On dual–carriageways, traffic comes towards you on your side, including rickshaws, and people milling about crossing the road. The driving style is to sound your horn in warning and go through where a space opens. Intersections are the darkest comedy. Imagine several stadium crowds heading in their own different directions. If there’s a gap, you fill it until you get through, all the time HONK–HONK, BEEP, BLARE, MEEP–MEEP, HONK, BLAST. The noise is incessant, 24/7. They pass by like a stream rounding a rock.
180 minutes later, we’ve crossed the brand–new Chinese–built Padma bridge, on one of the very few toll freeways. Long destined for our scrapheap buses race past crawling trucks. Peasants amble across, while goats and chickens graze in the central reservation. We know we’re reaching the jute growing area by the jute filaments drying in the sun hanging over the Armco barriers. It’s beyond surreal.
Kiyonori san takes everything in his stride, having done this for 3
decades. For his son, who will become 5th generation President, it’s
also his first time. Yu san and I have tumbled shaken through the rollercoaster
driving adventure, without seatbelts or airbags, and we’re just relieved to
still be alive. Stress levels are through the ceiling. I couldn’t take photos
because of holding on and bracing myself for impact the whole journey.
Finally, we make a U-turn onto the parallel service road. Naturally, against the flow of traffic. I close my eyes and consider becoming religious as a truck barrels head–on towards us, blaring its warning. We draw up at the tiny farm that’s our destination. From the air–conditioned car, I get out to 37°C and 98% humidity. It’s like hitting a wall of hot, wet air. Sweat pours off me, drenching my clothes in minutes.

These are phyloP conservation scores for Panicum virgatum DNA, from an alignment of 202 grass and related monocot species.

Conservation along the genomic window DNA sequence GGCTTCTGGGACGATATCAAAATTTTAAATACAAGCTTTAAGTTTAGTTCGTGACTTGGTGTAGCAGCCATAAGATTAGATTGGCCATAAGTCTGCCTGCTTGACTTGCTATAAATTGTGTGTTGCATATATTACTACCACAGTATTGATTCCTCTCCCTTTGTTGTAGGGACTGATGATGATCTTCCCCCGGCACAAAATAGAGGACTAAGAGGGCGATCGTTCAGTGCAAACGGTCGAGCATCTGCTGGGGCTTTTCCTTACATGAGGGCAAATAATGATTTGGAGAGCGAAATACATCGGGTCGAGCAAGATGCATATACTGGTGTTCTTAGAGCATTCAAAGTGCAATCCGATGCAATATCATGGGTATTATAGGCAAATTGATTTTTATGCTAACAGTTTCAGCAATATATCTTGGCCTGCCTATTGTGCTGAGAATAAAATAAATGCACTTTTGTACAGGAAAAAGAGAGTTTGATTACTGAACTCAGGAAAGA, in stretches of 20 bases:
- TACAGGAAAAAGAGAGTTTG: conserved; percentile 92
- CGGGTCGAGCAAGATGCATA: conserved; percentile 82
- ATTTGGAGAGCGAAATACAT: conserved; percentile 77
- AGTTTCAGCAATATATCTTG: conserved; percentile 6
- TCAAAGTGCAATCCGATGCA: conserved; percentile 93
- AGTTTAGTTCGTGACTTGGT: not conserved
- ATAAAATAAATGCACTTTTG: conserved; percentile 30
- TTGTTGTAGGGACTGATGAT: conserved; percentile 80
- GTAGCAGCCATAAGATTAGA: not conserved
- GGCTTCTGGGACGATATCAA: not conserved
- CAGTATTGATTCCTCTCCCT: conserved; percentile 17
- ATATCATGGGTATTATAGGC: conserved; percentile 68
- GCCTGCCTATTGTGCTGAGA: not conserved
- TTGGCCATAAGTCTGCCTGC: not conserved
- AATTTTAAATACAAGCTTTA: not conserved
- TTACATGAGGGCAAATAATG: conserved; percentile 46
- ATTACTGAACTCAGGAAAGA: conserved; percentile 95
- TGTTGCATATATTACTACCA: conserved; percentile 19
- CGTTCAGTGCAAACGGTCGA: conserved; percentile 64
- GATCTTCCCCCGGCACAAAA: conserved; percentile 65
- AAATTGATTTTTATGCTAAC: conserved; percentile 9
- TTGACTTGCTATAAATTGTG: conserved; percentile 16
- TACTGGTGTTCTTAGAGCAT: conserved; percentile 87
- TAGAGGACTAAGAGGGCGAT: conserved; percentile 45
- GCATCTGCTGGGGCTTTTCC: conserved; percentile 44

We’re greeted by the farmer’s son while his mother and sister hang damp jute over a long bamboo spar to dry. He takes us down a small incline behind the family shack where they live, and there it is at last, a jute field.
Only ‘field’ is maybe too grand a word considering our western perspectives. I note the soil. We’re told it is clay, but nothing like the sticky resilience we would call clay back home. Even damp, it’s still crumbly, the colour a pale tan.
The shock for me was seeing the plants for the first time. Not the big stems I was expecting. They grow fairly straight with most leaves, and some small branching at the top. Total plant height over 3 meters. The thickest stems maybe 2.5cm in diameter at the ground. We cut one plant to look inside at the cross–section. The smell of sap is, to my nose similar to elder.
A jute field isn’t like an endless wheat field. Farmers grow them in
blocks of around 5 x 25m. Plants approximately 4–5cm apart. The stem colour is
a bright green with a kind of rough sandpaper feel to the touch. They don’t cut
the roots off until after pulling, as the plants lift out of the soil very
easily. It becomes clearly apparent the devastation Super–cyclone Amphan must
have wreaked on the 2020 crop.
Once cut, the roots can be tilled back into the soil as fertiliser, mixed with cow dung and Rheum palmatum rhubarb root and leaf waste. No chemical fertilisers are used. Even the anti–bacteria and fungicides are natural, taken from local plants (as are the jute roots as fertiliser for other crops). There’s a circular nature to it all.